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#1 SeŠn ” Fearghail

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Posted 13 November 2013 - 07:49 PM

Quick question on different woods, number 1-  a dipper clare model, looks to me like the sound board and reed pan is mahogany? is this the case?

and number 2 - bellows frames from C. jeffries, (Praed street) are english sycamore? 

Any info gladly welcomed. 

thanks to all. 

Sean



#2 RP3

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Posted 14 November 2013 - 08:50 AM

Sean, on my former small Dipper Cotswold, the soundboards were Cuban mahogany. Mine were also reinforced with two opposing double dovetailed splines. I can't remember what the reed pans were made of.

As for the Jeffries reed pans, it's my understanding that the reed pans are sycamore. More importantly, IMHO, is the fact that they are thicker than the reed pans of other makers.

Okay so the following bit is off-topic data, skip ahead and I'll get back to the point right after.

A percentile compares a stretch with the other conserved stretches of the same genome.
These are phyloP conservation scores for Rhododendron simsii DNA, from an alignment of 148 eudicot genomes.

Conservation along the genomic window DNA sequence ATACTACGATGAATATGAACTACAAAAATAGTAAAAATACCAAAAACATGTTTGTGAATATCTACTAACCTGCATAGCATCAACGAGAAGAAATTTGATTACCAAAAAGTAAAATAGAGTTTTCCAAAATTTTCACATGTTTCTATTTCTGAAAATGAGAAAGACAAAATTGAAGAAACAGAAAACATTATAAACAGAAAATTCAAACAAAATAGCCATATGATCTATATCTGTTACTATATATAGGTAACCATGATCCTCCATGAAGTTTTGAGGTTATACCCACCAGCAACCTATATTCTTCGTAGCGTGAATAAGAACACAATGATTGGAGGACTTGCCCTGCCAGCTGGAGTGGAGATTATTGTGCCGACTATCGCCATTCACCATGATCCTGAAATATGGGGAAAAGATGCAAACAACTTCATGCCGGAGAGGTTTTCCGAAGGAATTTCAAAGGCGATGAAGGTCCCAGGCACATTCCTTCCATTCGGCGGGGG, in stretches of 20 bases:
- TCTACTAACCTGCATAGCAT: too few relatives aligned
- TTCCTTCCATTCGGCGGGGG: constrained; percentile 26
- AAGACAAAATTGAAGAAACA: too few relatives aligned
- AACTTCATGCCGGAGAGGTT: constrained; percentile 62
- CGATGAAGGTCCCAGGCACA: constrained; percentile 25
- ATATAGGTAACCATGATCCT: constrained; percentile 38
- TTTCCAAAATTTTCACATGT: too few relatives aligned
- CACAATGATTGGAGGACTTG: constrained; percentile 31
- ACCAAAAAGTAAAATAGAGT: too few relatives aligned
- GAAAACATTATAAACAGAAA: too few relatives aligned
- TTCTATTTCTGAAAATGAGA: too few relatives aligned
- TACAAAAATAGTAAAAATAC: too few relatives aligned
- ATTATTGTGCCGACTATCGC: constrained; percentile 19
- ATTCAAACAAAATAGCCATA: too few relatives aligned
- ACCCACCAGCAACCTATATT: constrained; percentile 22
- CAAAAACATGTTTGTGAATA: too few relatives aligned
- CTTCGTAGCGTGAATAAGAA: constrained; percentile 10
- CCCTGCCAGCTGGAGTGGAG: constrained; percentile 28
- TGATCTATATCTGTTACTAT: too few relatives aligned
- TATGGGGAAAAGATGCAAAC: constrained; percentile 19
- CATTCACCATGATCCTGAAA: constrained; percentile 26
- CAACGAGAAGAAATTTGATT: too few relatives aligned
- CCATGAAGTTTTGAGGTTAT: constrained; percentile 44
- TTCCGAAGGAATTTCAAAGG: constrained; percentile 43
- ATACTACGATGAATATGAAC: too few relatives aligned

It will be interesting to see what others have to say about the topic.

Ross Schlabach

#3 SeŠn ” Fearghail

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Posted 14 November 2013 - 10:35 AM

Thanks very much for the information Ross. I appreciate it. 



#4 Alex West

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Posted 16 November 2013 - 11:46 AM

Sean

 

Jeffries reedpans are sycamore (I've never seen or heard of any that aren't); the action boards for bone buttoned 30 key Jeffries are often (always?) mahogany whereas the metal buttoned ones are sycamore.  As for the Jeffries bellows ends, I don't think they are sycamore.  The grain pattern doesn't look right for sycamore; I'd say they were a hard pine or deal - either way a softwood rather than a hardwood.

 

I've seen a Dipper with a multi-ply reedpan - certainly greater stability for humidity and temperature fluctuations than even quarter sawn sycamore

 

Alex West



#5 sqzbxr

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Posted 16 November 2013 - 01:08 PM

My 1890's metal buttoned Jeffries has a sycamore action board and reedpan, my 2001 Dipper Cotswold was made with a multi-ply reedpan at Colin's suggestion because I was living in a humid area.



#6 Frank Edgley

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Posted 17 November 2013 - 01:14 PM